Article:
Chemical industry flags rising risk of global recession in 2017, with Trump set to “clear the decks” at the start of his first term
on December 2, 2016

ACC Dec16The chemical industry is the best leading indicator that we have for the global economy.  It has an excellent correlation with IMF data, and also benefits from the fact it has no “political bias”.  It simply tells us what is happening in real-time in the world’s 3rd largest industry.

Sadly, the news is not good.

As the chart shows, based on the latest American Chemistry Council data, Capacity Utilisation (CU%) fell to just 78.4% in October.  This is only just above the lowest reading ever seen, of 77% at the bottom of the sub-prime crisis in March 2009. The pattern is also worryingly familiar:

  Then the CU% peaked in May 2007 at 95.1%, before declining to 88% by October 2008, and collapsing to 77%
  This time, the CU% peaked at 80.7% in December 2015 and has been falling ever since, month by month
  Given that the industry is normally around 8 – 12 months ahead of the wider economy, due to its early position in the supply chain, this means it is highly likely that the global economy will move into recession during 2017

Of course, nobody ever wants to forecast recession.  And there are always plenty of reasons why something might be “different this time”.  But it would certainly seem prudent for companies and investors to develop a Recession Scenario for their business for 2017. given the track record of the CU% indicator.

Indeed, there are a number of reasons to suggest that any recession might be severe.  Bill White, the only central banker to warn of the subprime crisis, warned in January that “the world faces wave of epic debt defaults“, and then added in September that:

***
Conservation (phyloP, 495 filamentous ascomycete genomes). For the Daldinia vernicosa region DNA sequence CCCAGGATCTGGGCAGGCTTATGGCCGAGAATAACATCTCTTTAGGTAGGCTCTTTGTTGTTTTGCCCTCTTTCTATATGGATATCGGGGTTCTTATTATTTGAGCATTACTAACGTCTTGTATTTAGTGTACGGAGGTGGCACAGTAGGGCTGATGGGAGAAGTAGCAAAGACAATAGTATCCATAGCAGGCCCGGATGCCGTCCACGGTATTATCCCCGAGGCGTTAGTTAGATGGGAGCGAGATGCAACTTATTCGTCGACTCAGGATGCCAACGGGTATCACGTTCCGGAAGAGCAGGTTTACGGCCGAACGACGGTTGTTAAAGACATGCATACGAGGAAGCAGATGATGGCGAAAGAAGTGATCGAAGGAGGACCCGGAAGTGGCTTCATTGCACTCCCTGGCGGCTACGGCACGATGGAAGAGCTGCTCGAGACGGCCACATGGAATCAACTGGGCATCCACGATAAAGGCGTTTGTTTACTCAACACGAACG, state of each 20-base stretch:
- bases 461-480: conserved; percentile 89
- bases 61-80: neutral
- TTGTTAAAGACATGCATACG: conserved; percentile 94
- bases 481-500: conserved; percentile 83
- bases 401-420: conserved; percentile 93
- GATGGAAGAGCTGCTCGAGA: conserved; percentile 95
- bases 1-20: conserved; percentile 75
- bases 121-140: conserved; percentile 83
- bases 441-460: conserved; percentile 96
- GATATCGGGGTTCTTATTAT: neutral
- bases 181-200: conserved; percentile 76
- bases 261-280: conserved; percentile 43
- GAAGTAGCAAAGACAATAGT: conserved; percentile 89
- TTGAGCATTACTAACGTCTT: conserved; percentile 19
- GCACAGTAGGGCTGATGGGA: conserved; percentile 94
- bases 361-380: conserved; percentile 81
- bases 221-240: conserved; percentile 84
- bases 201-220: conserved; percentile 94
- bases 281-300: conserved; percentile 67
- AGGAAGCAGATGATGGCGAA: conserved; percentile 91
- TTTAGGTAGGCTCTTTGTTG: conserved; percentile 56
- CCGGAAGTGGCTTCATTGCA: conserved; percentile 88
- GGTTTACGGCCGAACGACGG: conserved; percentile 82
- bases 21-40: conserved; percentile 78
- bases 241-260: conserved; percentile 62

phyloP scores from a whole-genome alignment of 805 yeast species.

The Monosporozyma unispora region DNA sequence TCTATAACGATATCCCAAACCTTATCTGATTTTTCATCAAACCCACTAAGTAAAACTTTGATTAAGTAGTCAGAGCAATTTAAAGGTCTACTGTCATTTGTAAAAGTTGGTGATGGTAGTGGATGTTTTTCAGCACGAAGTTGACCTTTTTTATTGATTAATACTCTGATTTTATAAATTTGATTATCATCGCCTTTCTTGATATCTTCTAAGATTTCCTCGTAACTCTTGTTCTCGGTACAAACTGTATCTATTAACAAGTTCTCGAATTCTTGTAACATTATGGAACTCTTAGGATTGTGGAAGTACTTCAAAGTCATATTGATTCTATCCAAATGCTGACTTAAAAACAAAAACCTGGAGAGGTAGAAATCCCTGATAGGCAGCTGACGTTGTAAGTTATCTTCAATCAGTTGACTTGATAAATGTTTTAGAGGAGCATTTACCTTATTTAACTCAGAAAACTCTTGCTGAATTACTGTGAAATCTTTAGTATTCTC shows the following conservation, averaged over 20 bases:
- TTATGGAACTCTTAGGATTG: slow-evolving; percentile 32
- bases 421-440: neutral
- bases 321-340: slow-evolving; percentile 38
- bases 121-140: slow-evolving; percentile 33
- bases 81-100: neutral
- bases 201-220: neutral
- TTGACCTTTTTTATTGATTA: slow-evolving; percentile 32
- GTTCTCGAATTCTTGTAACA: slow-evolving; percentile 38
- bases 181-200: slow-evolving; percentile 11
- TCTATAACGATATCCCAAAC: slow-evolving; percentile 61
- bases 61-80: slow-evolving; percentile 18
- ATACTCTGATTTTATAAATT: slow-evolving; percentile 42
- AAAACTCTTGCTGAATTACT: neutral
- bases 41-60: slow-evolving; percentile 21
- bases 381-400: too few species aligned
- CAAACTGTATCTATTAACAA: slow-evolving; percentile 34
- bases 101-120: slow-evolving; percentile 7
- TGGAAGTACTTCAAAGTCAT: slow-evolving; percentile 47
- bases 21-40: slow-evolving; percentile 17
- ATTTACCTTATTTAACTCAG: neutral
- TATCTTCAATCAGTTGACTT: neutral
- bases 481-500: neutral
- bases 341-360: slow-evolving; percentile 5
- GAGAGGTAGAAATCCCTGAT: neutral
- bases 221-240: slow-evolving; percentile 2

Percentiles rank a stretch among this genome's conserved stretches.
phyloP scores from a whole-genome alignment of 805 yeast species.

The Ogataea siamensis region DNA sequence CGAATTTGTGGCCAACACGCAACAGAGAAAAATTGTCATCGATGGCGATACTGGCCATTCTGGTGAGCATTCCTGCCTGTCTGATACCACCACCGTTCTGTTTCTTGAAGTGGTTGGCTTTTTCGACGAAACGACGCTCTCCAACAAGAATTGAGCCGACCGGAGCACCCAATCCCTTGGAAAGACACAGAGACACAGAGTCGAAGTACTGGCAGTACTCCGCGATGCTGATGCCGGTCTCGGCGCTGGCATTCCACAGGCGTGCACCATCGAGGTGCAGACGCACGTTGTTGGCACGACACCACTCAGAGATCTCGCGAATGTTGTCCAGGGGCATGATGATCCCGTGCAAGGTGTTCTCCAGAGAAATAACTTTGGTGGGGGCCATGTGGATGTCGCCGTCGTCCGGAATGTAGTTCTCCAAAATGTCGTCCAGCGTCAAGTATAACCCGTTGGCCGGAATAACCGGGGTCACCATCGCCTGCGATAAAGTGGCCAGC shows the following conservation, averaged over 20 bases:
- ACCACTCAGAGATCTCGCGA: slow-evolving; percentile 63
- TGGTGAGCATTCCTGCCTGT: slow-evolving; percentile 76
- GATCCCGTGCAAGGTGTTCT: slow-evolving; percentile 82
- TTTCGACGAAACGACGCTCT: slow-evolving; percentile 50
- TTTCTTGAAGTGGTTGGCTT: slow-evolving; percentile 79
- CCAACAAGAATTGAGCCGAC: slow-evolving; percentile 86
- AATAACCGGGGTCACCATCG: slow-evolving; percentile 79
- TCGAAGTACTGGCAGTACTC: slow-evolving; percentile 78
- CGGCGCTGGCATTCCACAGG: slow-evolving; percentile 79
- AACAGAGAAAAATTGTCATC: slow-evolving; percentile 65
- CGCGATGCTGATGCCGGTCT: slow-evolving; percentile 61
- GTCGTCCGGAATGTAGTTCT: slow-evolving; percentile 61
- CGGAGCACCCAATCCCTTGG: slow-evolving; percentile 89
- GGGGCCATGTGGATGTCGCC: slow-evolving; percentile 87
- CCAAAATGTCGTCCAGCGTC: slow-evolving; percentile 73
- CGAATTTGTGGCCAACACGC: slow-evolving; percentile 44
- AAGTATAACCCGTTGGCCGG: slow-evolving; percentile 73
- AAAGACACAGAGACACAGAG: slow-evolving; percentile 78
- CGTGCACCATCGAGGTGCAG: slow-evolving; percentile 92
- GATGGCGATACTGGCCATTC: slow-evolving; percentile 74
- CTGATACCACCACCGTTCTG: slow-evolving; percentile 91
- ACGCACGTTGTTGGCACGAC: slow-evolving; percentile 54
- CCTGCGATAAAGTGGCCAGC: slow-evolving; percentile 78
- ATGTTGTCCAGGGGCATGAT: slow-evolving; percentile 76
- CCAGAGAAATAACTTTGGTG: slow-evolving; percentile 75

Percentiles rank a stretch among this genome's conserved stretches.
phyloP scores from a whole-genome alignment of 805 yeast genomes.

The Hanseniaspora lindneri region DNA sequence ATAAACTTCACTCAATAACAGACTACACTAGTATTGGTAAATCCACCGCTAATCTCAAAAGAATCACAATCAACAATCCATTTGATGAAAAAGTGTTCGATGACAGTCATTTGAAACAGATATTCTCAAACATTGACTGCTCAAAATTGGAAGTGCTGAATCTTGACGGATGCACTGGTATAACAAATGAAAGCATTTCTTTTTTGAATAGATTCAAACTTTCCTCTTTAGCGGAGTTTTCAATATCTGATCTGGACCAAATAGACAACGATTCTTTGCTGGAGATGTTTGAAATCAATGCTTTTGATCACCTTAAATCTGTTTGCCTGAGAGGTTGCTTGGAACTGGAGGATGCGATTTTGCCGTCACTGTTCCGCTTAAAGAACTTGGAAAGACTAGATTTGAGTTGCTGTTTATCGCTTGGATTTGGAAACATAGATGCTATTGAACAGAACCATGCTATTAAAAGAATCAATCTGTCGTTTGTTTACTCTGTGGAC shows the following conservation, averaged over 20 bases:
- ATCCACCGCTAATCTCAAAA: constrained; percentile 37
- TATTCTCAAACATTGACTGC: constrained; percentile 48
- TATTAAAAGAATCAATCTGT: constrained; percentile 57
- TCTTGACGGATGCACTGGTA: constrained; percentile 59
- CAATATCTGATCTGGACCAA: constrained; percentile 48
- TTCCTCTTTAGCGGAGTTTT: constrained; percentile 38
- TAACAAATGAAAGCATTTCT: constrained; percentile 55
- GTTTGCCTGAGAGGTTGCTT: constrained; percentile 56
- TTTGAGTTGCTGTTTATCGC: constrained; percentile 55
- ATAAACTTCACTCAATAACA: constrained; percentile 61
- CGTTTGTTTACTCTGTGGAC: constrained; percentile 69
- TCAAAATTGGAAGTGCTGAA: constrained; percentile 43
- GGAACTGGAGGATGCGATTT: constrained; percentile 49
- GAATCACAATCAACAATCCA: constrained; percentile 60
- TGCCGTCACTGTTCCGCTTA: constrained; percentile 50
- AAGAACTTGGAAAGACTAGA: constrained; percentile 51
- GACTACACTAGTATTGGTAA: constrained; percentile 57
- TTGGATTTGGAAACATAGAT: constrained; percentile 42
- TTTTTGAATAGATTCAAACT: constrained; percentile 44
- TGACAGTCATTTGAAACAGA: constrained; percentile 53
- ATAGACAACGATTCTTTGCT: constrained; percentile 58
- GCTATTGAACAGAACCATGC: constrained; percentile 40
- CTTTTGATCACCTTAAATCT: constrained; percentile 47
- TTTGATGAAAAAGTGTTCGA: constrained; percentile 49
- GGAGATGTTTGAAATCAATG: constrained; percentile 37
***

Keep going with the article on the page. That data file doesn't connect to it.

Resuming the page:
The global situation we face today is arguably more fraught with danger than was the case when the crisis first began. By encouraging still more credit and debt expansion, monetary policy has ‘‘dug the hole deeper.’’…In practice, ultraeasy policy has not stimulated aggregate demand to the degree expected but has had other unexpected consequences.  Not least, it poses a threat to financial stability and to potential growth going forward….the fundamental problem is not inadequate liquidity but excessive debt and possible insolvencies. The policy stakes are now very high.”

  When White spoke, the implications of the UK’s Brexit vote were still only just beginning to be recognised
  Since then, US President-elect Donald Trump has announced his 100-Day Plan to reshape America’s world role
  Major uncertainty is building in Europe with Italy’s referendum plus Dutch, French and German elections
  India’s economy is weakening as the currency reforms have taken 86% of its cash out of circulation
  Plus, there are ever-present risks from China’s housing bubble, and the potential for a trade war with the USA

Of course, many of the same people who said that Brexit would never happen, and that Trump would never win, are now lining up to tell us everything will still be the same in the end.  But they should really have very little credibility.

What many investors also seem to be forgetting is that Trump has been a long-time CEO.  And new CEOs normally write-off everything in their first year of office.  This gives them the double bonus of being able to (a) blame the previous CEO and (b) then take credit for any improvement.

As Trump would no doubt like a second term of office from 2021, he has every incentive to “clear the decks” in 2017.

 

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